THE THREAT HAS
BECOME A REALITY…
JAMES G SKINNER
Copyright © 2015 James G. Skinner
The moral right of the author has been asserted.
Apart from any fair dealing for the purposes of research or private study, or criticism or review, as permitted under the Copyright, Designs and Patents Act 1988, this publication may only be reproduced, stored or transmitted, in any form or by any means, with the prior permission in writing of the publishers, or in the case of reprographic reproduction in accordance with the terms of licences issued by the Copyright Licensing Agency. Enquiries concerning reproduction outside those terms should be sent to the publishers.
This novel is a work of fiction. Names and characters are the product of the author’s imagination and any resemblance to actual persons, living or dead, is entirely coincidental.
No part of this book may be reproduced or transmitted in any form or by any means, electronic, mechanical, photocopying, or otherwise, without the express written consent of James G. Skinner.
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This novel is dedicated to the Spanish civil guards, the local and national police forces and the terrorist victims’ associations who courageously and methodically fight against the European drug trade as well as national and international terrorism
It is also dedicated to the defunct British Consular Network including the Foreign & Commonwealth Office and especially the honoraries that “went the extra mile” to help and assist fellow citizens in distress
There is a special personal dedication to an ex-Vice Consul, Mr Danny Wickham, OBE who gave more than he received
‘The “Teixugo” is a mysterious animal; a type of ferret or ground hog that lives alone; out of sight and out of mind’
- Galician drug lord
‘To kill a snake you must cut off its head and not its tail!’
Pedro was drying off in the shower and was about to scent and powder his body before dressing for breakfast when his wife came bursting into the bathroom. Half dressed and taking deep breaths on each word, she muttered, ‘There’s a woman… outside, screaming…’ Unhooking the hotel bathrobe, he wrapped it around his shoulders and without hesitation rushed out into the corridor. A chambermaid was standing in front of the room opposite, half leaning against her trolley, hollering at the top of her voice. Cleaning liquid spilled on the floor.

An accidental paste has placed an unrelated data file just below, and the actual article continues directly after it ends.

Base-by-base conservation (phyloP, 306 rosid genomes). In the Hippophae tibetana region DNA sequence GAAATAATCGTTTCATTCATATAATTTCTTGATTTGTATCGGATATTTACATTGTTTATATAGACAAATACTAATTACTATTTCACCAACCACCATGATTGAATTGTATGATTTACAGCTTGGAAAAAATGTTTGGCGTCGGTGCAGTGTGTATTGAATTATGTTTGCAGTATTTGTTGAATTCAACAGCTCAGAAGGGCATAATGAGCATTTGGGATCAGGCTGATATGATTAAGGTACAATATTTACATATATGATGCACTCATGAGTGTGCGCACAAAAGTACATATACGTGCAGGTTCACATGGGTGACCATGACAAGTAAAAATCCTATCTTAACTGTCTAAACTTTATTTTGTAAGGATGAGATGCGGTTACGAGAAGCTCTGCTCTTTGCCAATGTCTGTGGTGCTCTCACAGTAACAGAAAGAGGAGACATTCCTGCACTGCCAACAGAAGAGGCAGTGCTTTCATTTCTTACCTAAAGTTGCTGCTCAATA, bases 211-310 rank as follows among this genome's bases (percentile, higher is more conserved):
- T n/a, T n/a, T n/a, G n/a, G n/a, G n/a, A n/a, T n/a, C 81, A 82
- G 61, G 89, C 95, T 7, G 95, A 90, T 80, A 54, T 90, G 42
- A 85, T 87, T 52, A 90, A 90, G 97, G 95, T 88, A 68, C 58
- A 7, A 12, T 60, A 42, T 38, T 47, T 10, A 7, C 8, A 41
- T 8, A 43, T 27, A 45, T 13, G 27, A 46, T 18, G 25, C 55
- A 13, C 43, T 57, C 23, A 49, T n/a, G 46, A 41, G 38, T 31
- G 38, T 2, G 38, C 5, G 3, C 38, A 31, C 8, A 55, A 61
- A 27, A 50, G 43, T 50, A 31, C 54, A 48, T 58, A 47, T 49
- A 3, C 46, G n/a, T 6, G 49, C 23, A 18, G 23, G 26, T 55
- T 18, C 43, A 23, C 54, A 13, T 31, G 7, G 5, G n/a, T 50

‘He’s dead!’ she kept shouting, over and over again in regular overtone spasms.
Pedro pushed her to one side, swung the door wide open and looked inside. A man in his underwear was hanging from the ceiling lamp. It was an early Tuesday morning; the tourist season was a couple of months away.
Stan Bullock, honorary British consul in Vigo, was attending the annual consular conference in Madrid when he received a call on his mobile from his secretary at the Mauro Shipping Agency where he worked.
‘Morning, sir. A police officer, Felipe Garcia, from the Taboada station just called. I told him you’re in Madrid. He says a Brit was found dead in a hotel room; looks like a suicide; says you’ve got the number.’
‘OK, thanks. I’ll take if from here.’
Stan normally allowed his staff to take down any particulars, but when he was out of town he preferred to deal direct with any matters involving a Brit in distress. Checking his emergency numbers he was soon on to the station asking for Lieutenant Garcia. Two hours earlier, he’d been in the middle of a heated discussion about the future reorganisation of the worldwide British consular network. It included Spain, one of the largest in the world. All consular reps from around the country were present. Two staff from London were explaining the new procedures.
‘Don’t agree. You can’t just put all worldwide consular posts into a common basket and expect us to dance to the same tune.’
Stan was outside the main conference room during the break sharing a coffee with Vice Consul Danny Wilton, a twenty-five-year veteran at the Madrid office, who was Stan’s point of contact.
‘Sign of the times, Stan. London wants profit and loss accounting on all our work. Focus on where the money is coming from and how it’s being spent. Welcome to diplomatic globalisation.’
‘OK. Great, but they also expect us to look after some holiday Brit who’s fallen out of a tree and broken his leg. What account would this come under?’ He was continuing with more rhetoric when he was advised of the tragedy at the Vigo hotel.
Two police cars and an ambulance were soon at the scene. Four police officers joined a team of paramedics that made their way to the second floor of the hotel.